A Michigan 24-year-old has turned in a winning $66 million lottery ticket. Ms. Kelsey Zachow bought the ticket on Friday the 13th but wasn’t aware she had won until 11 days later. You could say Friday the 13th was her lucky day. Now, she’s said how she plans to spend her winnings, the largest ever won by a Michigan lottery player on a Friday the 13th.
‘Friday the 13th has always been a really lucky day for me,’ she said. ‘I went home that night and I’m like nothing really good happened. (I thought) that’s weird.’ But now she, her 7-month-old son, and her boyfriend seem set. All those years of buying lottery tickets paid off.
Ms. Zachow has been buying lottery tickets two times a week for the past five years, spending an estimated $10,000 on tickets. On Friday June 13th, she bought four tickets and one easy pick. It was 11 days later, on June 24 that she checked her numbers and learned she’d won big.
You have to hand it to her for her savvy and self-control. She was composed enough to consult with a lawyer and financial consultant before going to the Michigan Lottery office to claim her winnings. Ms. Zachow elected to take a lump sum rather than periodic payments, so her take is about $27 million after taxes.
‘I wanted to be smart with it. I’ve been playing for five years so I kinda had a plan if I ever did win,” she said. “You watch those (TV) shows. People go bankrupt and lose it all. So, financial adviser, lawyer, taxes – just getting everything straight beforehand. We have our ducks in a row and now we can have fun.’
Sure she’ll spend, including some planned new car purchases and even a dream house. And surely some overseas vacations too. Yet she clearly is planning and seems unusually savvy about the dangers that befall some lottery winners. Amid all the hype and excitement, many winners–and others who strike it big in a lawsuit, inheritance or other windfall–seem to forget that winnings are taxable.
And taxes can sure pare your total down to size. A few winners have even elected to give all the money to charity, but that would eliminate all taxes, right? Not necessarily.
You can decline a prize and avoid all taxes. But if you accept it and then donate it to charity, you still pay tax. Talk about a whipsaw. The tax rules aren’t parallel so you end up paying tax on money you gave away.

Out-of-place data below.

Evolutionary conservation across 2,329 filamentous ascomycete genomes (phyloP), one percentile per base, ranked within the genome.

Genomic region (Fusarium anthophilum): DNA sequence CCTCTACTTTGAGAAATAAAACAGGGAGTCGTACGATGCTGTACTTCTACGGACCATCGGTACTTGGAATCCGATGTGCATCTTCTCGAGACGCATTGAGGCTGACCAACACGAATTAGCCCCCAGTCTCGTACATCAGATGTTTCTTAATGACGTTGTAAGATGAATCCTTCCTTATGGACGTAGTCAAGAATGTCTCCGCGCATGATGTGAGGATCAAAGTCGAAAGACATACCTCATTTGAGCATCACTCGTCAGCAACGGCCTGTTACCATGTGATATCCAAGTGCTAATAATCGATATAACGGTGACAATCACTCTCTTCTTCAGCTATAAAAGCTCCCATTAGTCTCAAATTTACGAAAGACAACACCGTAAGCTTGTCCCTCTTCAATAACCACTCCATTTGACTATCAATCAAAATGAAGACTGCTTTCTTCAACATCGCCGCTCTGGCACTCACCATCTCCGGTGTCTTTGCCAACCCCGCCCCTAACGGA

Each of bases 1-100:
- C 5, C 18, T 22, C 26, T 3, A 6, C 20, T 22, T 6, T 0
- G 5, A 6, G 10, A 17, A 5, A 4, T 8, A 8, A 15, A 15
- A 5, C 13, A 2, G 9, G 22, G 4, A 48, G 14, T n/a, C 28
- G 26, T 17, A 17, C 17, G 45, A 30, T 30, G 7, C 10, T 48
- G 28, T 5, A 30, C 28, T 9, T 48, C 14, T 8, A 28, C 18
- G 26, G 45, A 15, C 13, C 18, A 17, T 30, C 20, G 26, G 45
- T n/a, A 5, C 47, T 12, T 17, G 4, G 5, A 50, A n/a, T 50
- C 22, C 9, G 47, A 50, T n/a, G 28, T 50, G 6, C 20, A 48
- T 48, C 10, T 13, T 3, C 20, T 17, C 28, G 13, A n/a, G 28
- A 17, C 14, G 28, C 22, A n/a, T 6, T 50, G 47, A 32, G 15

It works like this. When you make a donation to charity, you can only deduct charitable contributions up to 50% of your “contribution base”—generally your adjusted gross income. If you win $1 million and have no other income, you can deduct only half even if you give it all away.
The limit is even lower (30%) for gifts to some types of charities, including certain private foundations. You can carry over excess deductions from one year to the next, and you have five years to use it up. In the meantime, though, you are paying tax on money you’ve given away. You also may lose other deductions and personal exemptions.
Taxes are complex, and they are one reason lottery winners can easily get into trouble. Family members looking for a handout can be another, as can “partners” who claim a share of the lottery winnings. Then add in our terribly complex and not very forgiving tax law. Many well-meaning people get tripped up.
In contrast to the U.S. where just about everything is taxed, how about a neighbors to the north? Turns out that in Canada, lottery winnings aren’t counted as taxable. Sometimes the grass does look greener up there, doesn’t it?
You can reach me at Wood@WoodLLP.com. This discussion is not intended as legal advice, and cannot be relied upon for any purpose without the services of a qualified professional.
via The Tax Lawyer http://ift.tt/1rVeYqX